Rumour Has It

We have all heard them. We have all told them. And we have all probably passed them on incorrectly in a game of Chinese Whispers. That’s right, today’s article focusses on something so common that even Adele has written a song about it . . . Rumours.


I don’t know about you, but I am a sucker for rumours. Now of course I don’t enjoy the rumours about secret rendezvous or celebrities breaking the law as they damage brands. But the rumours that I like are casting announcements. And they certainly have their place in theatre marketing (regardless of whether they are manufactured or not!).

You don’t even need to be interested in Broadway to have heard some of the recent casting rumours circulating the theatre world at the moment, but unfortunately a lot of them have recently been proven untrue.

Emma Stone isn’t starring as Sally Bowles in the Cabaret revival.

Anne Hathaway and Colin Firth aren’t starring as Eliza Doolittle and Henry Higgins in the My Fair Lady revival.

And no, as far as I am concerned Donald Trump will not be taking over the role of Daddy Warbucks in Annie. (Ok, that one is made up. But let’s see how far we can spread it!)

Whether it is started when producers enter negotiations with a star, when a celebrity accidentally says something that hints at their next job or, more simply, when a super fan starts campaigning for their favourite celebrity to move to a Broadway show, rumours have their place in marketing.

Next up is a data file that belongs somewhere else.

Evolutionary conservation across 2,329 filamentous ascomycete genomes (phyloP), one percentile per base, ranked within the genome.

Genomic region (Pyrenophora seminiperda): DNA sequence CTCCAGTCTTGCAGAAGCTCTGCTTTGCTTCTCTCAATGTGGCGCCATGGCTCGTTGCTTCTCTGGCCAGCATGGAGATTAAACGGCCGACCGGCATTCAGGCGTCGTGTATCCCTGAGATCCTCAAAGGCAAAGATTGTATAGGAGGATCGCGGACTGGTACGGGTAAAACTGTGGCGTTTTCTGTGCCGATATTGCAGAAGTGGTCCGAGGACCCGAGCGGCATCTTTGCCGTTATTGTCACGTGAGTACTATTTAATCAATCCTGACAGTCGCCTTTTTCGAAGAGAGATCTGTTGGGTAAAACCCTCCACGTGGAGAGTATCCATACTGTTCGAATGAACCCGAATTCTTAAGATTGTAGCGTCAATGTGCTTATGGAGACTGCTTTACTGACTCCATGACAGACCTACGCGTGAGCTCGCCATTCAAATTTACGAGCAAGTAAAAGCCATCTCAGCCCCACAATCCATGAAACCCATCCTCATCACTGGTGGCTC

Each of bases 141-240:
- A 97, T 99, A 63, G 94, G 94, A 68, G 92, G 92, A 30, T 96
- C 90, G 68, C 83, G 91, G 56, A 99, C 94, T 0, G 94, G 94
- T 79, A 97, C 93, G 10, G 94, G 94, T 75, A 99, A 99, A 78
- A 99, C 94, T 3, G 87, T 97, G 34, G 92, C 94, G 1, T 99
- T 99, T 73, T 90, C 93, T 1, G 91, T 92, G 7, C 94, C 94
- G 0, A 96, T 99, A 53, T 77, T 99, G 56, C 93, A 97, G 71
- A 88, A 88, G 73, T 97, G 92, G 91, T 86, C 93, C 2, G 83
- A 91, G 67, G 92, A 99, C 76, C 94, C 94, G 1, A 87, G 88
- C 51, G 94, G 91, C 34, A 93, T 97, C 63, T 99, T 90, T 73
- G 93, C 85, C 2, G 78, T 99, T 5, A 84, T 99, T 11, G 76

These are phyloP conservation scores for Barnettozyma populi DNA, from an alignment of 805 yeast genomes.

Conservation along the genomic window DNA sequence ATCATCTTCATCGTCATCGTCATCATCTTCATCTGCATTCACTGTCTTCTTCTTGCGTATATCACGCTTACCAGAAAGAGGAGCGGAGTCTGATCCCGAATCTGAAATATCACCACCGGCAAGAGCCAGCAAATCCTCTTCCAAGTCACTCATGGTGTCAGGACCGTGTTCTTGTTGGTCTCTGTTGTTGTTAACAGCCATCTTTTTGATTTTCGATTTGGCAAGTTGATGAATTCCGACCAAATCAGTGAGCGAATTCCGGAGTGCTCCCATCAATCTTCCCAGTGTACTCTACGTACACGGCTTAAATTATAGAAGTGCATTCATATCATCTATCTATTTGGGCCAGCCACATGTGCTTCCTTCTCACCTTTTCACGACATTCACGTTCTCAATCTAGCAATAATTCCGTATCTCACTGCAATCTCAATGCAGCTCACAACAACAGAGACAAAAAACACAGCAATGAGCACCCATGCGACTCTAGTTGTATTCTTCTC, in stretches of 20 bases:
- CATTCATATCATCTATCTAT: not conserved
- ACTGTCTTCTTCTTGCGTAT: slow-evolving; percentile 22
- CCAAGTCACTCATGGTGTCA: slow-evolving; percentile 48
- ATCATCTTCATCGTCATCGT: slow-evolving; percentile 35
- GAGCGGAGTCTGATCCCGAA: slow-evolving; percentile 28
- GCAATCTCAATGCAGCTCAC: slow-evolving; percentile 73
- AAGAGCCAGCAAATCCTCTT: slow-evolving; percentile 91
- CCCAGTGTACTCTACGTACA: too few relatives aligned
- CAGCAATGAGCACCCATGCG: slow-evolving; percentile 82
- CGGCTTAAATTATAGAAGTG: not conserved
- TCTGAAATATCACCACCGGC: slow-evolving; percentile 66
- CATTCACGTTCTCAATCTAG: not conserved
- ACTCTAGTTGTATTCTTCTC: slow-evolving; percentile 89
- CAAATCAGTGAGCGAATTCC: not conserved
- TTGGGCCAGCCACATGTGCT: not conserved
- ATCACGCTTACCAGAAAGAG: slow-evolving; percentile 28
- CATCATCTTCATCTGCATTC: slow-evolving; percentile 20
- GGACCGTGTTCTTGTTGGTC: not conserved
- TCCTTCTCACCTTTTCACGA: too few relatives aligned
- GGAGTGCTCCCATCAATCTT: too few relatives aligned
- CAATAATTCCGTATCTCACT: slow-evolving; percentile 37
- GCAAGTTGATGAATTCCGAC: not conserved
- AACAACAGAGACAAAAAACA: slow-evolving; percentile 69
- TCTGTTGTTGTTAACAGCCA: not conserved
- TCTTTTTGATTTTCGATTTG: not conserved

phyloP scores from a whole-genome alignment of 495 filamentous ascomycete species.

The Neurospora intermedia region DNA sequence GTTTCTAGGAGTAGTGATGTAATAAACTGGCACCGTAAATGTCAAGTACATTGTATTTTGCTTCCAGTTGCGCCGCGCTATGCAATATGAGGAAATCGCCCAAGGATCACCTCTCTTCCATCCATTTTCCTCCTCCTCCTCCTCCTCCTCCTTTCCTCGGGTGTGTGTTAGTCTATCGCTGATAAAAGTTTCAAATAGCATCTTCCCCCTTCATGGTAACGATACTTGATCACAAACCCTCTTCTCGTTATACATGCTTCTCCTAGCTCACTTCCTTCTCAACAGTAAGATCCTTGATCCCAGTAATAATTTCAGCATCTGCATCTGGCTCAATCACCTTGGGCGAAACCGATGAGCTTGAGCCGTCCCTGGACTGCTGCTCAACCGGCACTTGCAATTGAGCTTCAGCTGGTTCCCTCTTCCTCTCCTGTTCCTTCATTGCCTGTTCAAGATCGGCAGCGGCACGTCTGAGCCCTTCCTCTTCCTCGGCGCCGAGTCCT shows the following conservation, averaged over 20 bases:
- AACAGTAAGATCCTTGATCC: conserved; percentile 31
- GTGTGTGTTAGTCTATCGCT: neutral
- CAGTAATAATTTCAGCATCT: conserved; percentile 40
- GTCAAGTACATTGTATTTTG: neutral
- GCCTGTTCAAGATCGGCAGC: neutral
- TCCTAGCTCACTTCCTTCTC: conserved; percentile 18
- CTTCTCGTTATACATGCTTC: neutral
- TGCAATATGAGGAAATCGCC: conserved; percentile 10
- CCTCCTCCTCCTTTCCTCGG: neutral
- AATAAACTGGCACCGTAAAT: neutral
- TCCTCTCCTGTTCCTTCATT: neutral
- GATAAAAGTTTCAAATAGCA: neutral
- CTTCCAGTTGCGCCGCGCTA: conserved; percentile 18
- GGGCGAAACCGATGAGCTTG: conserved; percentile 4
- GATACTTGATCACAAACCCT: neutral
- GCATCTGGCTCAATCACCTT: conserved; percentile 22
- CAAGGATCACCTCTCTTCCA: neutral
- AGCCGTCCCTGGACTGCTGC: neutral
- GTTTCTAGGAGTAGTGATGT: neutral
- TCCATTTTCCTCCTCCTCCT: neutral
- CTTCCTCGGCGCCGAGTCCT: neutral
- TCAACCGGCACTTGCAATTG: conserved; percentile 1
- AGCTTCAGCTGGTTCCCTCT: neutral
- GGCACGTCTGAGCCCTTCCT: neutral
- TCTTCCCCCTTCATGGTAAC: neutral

They have two roles.

Firstly – awareness.

If Anne Hathaway or Emma Stone’s names weren’t linked to the rumour mills of their respective musicals word wouldn’t spread very quickly. In fact, the only reason that I found out about preparations for revivals of Cabaret and My Fair Lady was because I was alerted to the fact that these celebrities may be starring. I hadn’t heard of either of these shows preparing for Broadway before the stars’ names were attached.

Secondly – anticipation.

When the rumours about the Les Miserables (movie) cast started to spread, so did the anticipation for the movie because people started to imagine how ‘cool’, ‘unbelievable’ or ‘mind blowing’ this cast would be. The same thing happens in theatre.

All the articles talking about these stars’ revivals on Broadway received masses of comments about how wonderful these people would be in the ‘rumoured’ roles. And as a result, people start to get excited about the show’s return and hopefully that anticipation for the star will transfer across to the musical regardless of whether that star ends up being cast.

So as Adele says, ‘Rumour has it, oooo, Rumour has it, oooo, Rumour has it’ and she is right when it comes to theatre marketing. And I’m sure that this was the message she was trying to communicate through her song!

What rumours have you heard recently? I’m always open for some goss! Let me know in the comments below.

. . . Feel free to make them up – that’s what most of them are anyway. Surely you can come up with some interesting ones!